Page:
the contracted audits by geographic clustering of the audits to reduce the associated travel cost and
through competitive tendering of the work. While achieving cost savings was not the primary
purpose of the exercise, it is of interest to compare the cost of contracted audits with the cost of
carrying out the same audits in-house.
4.10 Figure 4.5 presents a comparison of the costs of contracting and the (notional) alternative of
carrying out the same audits in-house (e.g. by transferring some staff temporarily from other
duties, and deploying on audit the staff engaged in managing contracting). The comparison was
done on a marginal cost basis, rather than on the full cost basis used in Figure 4.4, since overall
Office overheads (e.g. management staff costs, support services, accommodation costs, etc) would
be relatively unaffected by the decision to contract out audits, or to carry out the audits in-house.
Figure 4.5 Estimated savings achieved through contracting of audits, 2002 to 2005
2002 2003 2004 2005
€000 €000 €000 €000
Marginal cost of carrying out audits in-house 768 690 359 406
Marginal cost of contracting 631 644 352 332
Estimated saving through contracting 137 46 7 74
Note: a Differs from the total cost of contracting estimates shown in Figure 4.4 because it excludes overheads
apportioned to staff involved in managing contracting.
4.11 The marginal cost comparison indicates that contracting yielded a significant saving on
expenditure in 2002, but the saving reduced in the subsequent two years. By 2004, the increased
costs of contracting had almost eliminated any element of saving. A significant saving re-emerged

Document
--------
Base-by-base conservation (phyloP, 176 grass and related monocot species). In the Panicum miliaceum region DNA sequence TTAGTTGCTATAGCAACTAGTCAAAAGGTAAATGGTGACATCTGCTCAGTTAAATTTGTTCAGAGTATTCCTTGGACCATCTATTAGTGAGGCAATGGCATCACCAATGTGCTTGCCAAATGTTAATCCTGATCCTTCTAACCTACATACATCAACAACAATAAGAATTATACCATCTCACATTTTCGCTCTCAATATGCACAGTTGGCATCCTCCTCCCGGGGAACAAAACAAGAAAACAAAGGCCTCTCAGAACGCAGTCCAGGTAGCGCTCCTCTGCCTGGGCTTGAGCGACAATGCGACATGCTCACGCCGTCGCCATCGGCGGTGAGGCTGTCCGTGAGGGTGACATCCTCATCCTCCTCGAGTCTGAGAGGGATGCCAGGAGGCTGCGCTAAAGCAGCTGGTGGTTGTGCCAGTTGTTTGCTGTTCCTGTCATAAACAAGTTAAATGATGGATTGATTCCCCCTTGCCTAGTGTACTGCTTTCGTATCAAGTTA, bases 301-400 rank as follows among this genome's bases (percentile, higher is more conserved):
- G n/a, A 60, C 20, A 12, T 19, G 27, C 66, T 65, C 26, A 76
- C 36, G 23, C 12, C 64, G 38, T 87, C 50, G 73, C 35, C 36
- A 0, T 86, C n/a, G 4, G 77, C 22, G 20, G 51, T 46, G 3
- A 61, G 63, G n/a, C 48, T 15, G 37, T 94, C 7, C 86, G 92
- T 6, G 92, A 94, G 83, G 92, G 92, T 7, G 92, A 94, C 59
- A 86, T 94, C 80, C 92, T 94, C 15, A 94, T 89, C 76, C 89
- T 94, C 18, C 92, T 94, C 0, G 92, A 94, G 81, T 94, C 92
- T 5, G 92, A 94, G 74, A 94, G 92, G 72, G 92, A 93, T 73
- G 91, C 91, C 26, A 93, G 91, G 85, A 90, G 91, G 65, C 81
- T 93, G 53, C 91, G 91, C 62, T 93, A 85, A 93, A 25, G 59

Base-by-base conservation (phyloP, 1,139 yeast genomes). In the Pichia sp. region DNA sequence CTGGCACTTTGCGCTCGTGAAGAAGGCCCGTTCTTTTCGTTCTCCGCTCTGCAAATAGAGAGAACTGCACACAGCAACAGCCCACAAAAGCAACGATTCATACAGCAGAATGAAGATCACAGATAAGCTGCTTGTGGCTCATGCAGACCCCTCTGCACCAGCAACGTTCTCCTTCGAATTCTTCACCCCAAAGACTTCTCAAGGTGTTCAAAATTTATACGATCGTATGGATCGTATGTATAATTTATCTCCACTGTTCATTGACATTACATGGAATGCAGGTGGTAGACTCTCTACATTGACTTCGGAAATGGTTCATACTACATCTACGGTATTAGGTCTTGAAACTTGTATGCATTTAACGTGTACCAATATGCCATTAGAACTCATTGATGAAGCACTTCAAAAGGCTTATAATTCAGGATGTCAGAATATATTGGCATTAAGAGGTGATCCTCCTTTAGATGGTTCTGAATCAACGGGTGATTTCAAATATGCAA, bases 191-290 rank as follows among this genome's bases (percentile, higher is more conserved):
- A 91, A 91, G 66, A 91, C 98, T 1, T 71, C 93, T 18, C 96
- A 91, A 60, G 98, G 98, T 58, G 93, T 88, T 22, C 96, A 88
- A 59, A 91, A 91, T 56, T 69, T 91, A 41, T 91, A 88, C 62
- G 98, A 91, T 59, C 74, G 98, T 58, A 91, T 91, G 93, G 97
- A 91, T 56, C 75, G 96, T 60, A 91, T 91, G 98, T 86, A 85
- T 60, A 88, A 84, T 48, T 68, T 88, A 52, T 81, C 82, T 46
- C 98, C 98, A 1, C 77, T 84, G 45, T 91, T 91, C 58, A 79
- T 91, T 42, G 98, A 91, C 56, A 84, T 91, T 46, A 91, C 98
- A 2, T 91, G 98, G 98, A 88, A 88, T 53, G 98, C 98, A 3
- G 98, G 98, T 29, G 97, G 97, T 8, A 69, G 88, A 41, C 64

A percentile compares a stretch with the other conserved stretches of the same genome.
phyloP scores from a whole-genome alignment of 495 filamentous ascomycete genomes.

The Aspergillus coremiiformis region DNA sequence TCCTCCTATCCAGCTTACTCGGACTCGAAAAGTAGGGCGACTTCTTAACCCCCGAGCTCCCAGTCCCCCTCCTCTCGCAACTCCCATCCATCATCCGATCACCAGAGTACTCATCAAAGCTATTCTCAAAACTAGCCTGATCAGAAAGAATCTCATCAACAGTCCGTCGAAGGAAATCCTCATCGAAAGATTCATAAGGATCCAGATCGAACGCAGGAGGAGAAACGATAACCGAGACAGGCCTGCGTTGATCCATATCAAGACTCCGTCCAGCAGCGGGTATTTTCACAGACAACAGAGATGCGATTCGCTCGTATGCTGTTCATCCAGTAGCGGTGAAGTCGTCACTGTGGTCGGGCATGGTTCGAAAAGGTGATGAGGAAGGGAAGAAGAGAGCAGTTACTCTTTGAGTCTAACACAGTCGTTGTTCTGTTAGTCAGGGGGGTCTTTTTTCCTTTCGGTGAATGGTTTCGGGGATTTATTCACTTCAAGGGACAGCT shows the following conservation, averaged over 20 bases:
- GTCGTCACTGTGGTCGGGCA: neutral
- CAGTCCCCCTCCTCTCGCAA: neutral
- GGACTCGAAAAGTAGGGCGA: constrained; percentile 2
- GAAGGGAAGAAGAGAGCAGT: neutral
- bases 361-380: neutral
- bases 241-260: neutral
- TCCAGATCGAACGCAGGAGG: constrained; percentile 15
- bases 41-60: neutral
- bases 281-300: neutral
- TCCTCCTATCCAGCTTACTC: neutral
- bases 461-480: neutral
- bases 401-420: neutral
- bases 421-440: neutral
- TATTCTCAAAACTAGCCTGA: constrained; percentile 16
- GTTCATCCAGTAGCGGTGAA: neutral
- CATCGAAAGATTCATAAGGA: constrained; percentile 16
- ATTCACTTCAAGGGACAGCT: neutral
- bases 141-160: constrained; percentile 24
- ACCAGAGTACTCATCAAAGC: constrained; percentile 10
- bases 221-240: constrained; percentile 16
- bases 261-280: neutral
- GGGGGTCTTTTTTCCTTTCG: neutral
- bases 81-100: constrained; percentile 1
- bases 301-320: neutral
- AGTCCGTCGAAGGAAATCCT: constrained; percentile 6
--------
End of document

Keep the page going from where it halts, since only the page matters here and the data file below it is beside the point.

in 2005, at least in part reflecting the low cost bids received.
20 Contracting of Audits to Private Sector Firms
Timeliness of Audit Completion
4.12 Timeliness of audit completion is a key efficiency issue for financial audit. Assessment of
performance in this regard generally focuses on the time that elapses between the end of the year
of account, and the signing of the audit certificate. All audits relating to a particular financial year
must be completed before the final assessment of timeliness can be prepared, but interim measures
can be compiled when the bulk of the audits are completed.
4.13 As the problem of significant audit arrears emerged, the average elapsed time to completion
of audit grew. The average time to completion of 2001 audits was around 73 weeks. The
deployment of additional resources to carry out audits (including contracting), and a sustained
focus on eliminating arrears resulted in the average elapsed time to completion being reduced for
later years. The average time to completion for 2004 audits (with about 92% complete) was 42
weeks. See Figure 4.6.
Figure 4.6 Average time to completion of 2001 to 2005 audits
2001 2002 2003 2004 2005
Note: Based on status of audits at 22 December 2005. The proportions of audits completed at that
date were: 2001 and 2002 — 100%; 2003 — 98%; 2004 — 92%; 2005 — 83%.
4.14 The overall elapsed time to completion of audits can be divided into two main components,
over which the Office exercises different degrees of control
the elapsed time from the end of the year of account to the presentation of the accounts for
audit, which is within the control of the body being audited
the elapsed time from the receipt of the accounts for audit, to the signing of the audit
certificate, over which the Office has a greater degree of control (though the standard of
preparation of accounts, and the ability of the audited body to respond to issues raised
during audit will also impact on the elapsed time).
4.15 The elapsed time to presentation of accounts averaged 26 weeks for 2001 audits, and